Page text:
There is an anecdote about a child who comes home from school crying. He has been told that the Christ Child does not exist. The parents know the time has come and explain the situation. Still sniffling, the girl says, “Then we’re glad we still have the Easter Bunny.”
In Austria, you can even be especially happy because the bunny is far from the only custom for Easter, which culminates this year from April 8 to 10. The egg also takes center stage. This was already revered in ancient Egypt as the origin of the world; in ancient Greece and Rome were hung in the spring to celebrate the colourful eggs’ equinox and given away. The hard-boiled egg is also said to represent the death of Jesus Christ: It is as lifeless and cold as a tomb. In a more cheerful context, the egg stands when painted. Originally, red was used to commemorate Jesus and his shed blood.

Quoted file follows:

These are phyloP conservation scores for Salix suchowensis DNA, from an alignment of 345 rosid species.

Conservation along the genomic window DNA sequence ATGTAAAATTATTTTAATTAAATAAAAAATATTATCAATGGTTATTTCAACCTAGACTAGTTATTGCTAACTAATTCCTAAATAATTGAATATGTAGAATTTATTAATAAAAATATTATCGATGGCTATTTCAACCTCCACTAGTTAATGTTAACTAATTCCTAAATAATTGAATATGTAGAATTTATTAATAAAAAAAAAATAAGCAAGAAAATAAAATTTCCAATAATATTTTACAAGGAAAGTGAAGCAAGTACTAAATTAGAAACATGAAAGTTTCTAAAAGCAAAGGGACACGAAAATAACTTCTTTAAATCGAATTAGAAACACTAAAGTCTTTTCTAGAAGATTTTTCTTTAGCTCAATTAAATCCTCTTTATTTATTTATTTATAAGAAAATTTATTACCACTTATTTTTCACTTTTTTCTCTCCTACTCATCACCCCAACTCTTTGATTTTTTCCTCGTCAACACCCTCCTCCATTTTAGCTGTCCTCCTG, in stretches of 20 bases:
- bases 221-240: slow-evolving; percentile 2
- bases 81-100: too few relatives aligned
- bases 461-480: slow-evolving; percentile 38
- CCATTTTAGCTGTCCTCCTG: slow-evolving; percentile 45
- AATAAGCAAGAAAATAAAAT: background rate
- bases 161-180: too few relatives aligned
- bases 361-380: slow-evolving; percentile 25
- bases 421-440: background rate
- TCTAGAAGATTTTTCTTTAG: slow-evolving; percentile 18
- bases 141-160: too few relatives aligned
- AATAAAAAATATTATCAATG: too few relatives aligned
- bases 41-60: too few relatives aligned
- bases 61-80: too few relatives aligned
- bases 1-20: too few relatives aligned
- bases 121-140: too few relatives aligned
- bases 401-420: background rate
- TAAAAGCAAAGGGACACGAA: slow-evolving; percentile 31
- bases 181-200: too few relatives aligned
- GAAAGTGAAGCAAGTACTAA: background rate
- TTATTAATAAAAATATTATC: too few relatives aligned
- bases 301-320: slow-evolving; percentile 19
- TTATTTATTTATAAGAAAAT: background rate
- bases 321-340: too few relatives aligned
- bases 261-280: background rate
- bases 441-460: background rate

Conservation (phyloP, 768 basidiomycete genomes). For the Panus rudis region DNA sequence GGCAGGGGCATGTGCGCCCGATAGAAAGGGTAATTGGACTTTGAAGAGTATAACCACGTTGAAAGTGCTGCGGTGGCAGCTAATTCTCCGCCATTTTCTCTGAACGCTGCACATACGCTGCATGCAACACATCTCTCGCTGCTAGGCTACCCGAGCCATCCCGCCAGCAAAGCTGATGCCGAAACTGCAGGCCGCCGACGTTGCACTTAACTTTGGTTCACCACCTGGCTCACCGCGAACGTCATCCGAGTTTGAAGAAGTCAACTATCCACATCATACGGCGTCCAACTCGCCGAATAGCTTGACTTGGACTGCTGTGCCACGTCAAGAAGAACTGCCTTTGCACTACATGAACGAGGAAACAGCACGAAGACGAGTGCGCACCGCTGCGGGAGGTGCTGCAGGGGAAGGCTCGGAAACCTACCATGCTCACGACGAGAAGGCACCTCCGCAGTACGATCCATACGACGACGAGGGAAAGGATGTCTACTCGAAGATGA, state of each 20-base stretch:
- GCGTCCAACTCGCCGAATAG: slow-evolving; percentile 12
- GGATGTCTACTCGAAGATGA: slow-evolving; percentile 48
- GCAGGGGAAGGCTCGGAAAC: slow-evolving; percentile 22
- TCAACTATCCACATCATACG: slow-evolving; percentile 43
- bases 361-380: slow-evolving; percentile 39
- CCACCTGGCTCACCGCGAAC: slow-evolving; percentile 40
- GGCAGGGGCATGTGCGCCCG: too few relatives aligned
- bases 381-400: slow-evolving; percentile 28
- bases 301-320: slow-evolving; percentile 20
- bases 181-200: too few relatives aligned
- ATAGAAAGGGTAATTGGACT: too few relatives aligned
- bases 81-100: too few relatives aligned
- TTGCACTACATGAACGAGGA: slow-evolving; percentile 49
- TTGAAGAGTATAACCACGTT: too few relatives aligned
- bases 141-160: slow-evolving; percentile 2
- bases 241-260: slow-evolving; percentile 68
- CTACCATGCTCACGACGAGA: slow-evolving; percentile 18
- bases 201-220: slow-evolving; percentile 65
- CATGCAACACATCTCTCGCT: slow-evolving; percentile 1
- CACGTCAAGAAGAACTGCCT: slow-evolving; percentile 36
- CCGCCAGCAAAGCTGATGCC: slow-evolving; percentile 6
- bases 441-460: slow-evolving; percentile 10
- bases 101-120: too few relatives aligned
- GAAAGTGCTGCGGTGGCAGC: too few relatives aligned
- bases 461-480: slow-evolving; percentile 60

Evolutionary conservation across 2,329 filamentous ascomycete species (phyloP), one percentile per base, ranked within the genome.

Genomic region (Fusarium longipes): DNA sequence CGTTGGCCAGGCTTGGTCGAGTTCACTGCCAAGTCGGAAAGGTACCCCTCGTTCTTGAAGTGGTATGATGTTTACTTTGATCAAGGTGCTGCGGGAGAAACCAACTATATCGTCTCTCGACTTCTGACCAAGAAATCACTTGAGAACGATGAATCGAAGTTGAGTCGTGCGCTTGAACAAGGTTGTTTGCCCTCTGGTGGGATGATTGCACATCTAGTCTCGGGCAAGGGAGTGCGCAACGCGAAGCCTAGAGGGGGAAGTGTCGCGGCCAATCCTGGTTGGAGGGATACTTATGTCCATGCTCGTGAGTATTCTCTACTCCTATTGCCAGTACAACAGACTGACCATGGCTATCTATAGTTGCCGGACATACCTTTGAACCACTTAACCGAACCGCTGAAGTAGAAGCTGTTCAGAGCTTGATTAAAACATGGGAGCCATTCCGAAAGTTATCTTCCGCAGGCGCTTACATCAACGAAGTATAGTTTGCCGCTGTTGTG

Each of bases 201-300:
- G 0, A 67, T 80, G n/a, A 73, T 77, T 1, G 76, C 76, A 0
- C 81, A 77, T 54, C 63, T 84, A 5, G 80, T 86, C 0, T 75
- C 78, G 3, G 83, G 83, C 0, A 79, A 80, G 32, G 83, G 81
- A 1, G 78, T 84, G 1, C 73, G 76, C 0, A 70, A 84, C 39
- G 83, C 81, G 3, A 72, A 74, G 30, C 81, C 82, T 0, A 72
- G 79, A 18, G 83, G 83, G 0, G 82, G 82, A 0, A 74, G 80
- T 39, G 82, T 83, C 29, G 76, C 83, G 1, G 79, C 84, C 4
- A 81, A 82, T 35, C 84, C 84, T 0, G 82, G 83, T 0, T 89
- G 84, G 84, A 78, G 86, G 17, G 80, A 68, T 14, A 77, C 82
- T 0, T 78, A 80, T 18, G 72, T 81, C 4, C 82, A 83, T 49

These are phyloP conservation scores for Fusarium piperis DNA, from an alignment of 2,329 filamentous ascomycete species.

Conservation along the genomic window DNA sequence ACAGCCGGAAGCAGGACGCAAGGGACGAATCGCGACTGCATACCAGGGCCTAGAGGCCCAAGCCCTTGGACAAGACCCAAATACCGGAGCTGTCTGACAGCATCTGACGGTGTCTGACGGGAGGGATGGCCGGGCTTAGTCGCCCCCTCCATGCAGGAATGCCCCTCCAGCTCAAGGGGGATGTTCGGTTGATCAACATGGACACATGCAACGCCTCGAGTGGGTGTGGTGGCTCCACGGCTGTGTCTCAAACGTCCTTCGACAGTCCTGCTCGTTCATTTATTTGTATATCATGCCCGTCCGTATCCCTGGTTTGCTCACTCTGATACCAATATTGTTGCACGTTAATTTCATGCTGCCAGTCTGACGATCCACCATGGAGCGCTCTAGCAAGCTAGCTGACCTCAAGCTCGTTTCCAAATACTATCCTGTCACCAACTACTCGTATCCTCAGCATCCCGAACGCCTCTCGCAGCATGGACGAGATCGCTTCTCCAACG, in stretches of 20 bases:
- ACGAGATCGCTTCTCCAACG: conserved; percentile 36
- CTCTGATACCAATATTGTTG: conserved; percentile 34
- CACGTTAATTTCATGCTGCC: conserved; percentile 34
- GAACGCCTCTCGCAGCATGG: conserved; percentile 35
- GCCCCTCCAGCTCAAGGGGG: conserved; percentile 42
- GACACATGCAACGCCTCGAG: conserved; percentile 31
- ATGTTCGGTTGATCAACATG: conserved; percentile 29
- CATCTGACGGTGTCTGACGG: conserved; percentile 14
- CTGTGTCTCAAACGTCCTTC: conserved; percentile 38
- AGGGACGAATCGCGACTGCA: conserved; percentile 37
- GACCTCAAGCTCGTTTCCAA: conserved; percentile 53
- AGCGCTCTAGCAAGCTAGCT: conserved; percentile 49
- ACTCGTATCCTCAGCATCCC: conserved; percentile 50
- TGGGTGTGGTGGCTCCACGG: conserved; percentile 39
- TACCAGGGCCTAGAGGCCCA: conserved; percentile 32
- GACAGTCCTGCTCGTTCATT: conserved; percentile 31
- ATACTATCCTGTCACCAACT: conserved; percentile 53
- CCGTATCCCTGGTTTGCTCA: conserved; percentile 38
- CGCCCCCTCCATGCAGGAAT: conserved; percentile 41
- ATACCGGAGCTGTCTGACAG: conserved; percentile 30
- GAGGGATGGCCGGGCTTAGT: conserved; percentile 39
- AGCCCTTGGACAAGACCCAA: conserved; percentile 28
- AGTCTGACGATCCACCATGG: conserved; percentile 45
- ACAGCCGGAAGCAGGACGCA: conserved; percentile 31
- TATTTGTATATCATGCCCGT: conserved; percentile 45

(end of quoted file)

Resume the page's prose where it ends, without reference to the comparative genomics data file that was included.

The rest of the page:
It has not been handed down with certainty why the Easter Bunny hides the eggs. It is said that he was invented to explain to children how eggs get into nests. Since the hare is faster than the chicken, this task was attributed to him from then on. In pagan times, hares were also messengers of the goddess of spring.
The lamb also belongs to the series of animals that make their grand appearance at Easter. The significance here goes back to the early days of Christianity. The animal symbolizes innocence and also stands for Jesus.
The Easter fire originally had nothing to do with the Christian holiday. It was a Germanic custom to welcome the returning spring with a bonfire. Nowadays, these bonfires are mostly organized by associations, and the religious aspect has faded into the background.
The originally Christian custom, where winegrowers went into the vineyard with the harvesters to welcome the new wine year, is now also offered to tourists.
- Mag. Hector Pascua/picture: Bild von Stefan Schweihofer auf Pixabay
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